Negotiating Multiple Identities and Linguistic Capital within Canada’s Bilingual Framework: A Narrative Analysis of the Past Experiences of Canadian Multilingual Youth

Wednesday, 18 July 2018: 17:45
Oral Presentation
Katherine MACCORMAC, Western University, Canada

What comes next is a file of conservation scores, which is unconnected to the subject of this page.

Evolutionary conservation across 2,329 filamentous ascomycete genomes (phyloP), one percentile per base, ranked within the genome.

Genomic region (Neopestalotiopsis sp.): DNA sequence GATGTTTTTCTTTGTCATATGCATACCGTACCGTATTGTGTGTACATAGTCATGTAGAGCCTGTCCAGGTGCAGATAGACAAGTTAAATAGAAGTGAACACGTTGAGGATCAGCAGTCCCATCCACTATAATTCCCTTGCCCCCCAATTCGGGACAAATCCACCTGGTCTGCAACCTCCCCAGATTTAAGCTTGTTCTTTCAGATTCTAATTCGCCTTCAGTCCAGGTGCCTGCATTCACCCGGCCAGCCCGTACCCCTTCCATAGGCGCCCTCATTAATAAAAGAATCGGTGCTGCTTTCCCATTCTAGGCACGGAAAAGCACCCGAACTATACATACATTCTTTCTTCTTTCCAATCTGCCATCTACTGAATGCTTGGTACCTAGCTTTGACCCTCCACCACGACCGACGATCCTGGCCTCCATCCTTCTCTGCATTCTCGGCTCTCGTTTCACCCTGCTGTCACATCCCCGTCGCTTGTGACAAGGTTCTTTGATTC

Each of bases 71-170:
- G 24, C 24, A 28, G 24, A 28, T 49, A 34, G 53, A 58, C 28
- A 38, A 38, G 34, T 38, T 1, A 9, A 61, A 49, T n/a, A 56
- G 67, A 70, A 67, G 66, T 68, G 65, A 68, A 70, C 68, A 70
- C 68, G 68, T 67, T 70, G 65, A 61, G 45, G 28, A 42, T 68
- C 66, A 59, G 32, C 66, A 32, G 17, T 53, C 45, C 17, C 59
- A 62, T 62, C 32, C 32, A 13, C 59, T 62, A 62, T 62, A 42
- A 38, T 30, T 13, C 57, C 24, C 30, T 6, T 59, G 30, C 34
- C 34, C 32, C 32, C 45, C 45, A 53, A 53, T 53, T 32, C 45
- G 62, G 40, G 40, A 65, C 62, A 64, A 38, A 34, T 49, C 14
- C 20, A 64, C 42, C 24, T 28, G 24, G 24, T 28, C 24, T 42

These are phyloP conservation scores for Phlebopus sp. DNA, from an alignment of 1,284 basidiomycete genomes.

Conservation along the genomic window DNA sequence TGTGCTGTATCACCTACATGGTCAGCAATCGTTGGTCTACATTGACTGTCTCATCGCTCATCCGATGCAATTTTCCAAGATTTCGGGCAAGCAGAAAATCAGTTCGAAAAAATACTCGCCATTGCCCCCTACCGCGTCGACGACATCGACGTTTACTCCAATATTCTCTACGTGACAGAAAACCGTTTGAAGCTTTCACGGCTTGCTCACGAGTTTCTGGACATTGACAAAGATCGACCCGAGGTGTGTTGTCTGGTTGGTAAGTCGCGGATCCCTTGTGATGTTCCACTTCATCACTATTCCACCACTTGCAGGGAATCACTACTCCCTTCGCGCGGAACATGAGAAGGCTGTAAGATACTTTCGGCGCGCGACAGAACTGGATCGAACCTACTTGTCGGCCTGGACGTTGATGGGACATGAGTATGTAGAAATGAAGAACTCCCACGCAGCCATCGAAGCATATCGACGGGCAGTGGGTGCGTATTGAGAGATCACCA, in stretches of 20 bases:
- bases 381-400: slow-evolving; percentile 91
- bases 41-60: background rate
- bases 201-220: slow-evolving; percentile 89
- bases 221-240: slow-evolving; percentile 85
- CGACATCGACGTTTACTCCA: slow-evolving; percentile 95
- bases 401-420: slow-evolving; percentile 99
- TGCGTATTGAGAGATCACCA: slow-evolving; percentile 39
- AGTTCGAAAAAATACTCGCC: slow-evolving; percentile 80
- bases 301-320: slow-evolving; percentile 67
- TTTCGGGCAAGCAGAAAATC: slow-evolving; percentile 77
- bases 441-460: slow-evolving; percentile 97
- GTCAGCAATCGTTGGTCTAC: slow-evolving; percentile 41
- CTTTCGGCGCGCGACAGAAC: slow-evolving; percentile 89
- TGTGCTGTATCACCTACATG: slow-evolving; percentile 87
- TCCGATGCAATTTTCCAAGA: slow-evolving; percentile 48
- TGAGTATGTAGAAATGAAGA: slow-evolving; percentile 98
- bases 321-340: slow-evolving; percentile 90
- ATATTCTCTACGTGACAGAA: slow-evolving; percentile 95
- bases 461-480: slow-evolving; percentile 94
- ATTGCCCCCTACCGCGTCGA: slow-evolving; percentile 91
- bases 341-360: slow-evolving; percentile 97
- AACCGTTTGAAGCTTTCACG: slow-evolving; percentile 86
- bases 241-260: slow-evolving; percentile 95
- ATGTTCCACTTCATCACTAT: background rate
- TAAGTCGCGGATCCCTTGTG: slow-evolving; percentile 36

Since the adoption of official bilingualism in Canada over forty years ago, Canadian language policies and French as a second language (FSL) education programs have continued to promote a homogenous bilingual and bicultural vision of the nation despite the evolution of Canadian society from increased waves of immigration. From a social justice standpoint, Canadian language and education researchers have discovered that the continued reproduction of this vision not only limits the possibilities for multilingual FSL students to negotiate multiple forms of belonging, but it also enacts symbolic violence on them by undervaluing their linguistic capital (Byrd Clark, 2007, 2008b, 2010; Mady, 2012). Although highlighting the tensions involved in the Canadian language situation, previous studies have mainly focused on the experiences of adult newly arrived and second generation Canadian born multilingual FSL students. Remaining unexplored, however, is the long term effects of these tensions on the experiences of multilingual FSL students born abroad and raised in Canada whose immigration status often involves negotiating a space for their multiple identities and linguistic capital both across and in between their multiple social worlds. While employing a critical postmodern narrative approach, this paper adds to the conversation by presenting preliminary findings drawn from narratives of the lived experiences of a group of Canadian multilingual former FSL students. Although focused on the Canadian context, this paper has broader international implications because it highlights the importance of addressing issues of social inequality within national language policies and education programs to aid multilingual youth in maintaining their multiple identities and linguistic capital while integrating into the linguistic landscape of host societies.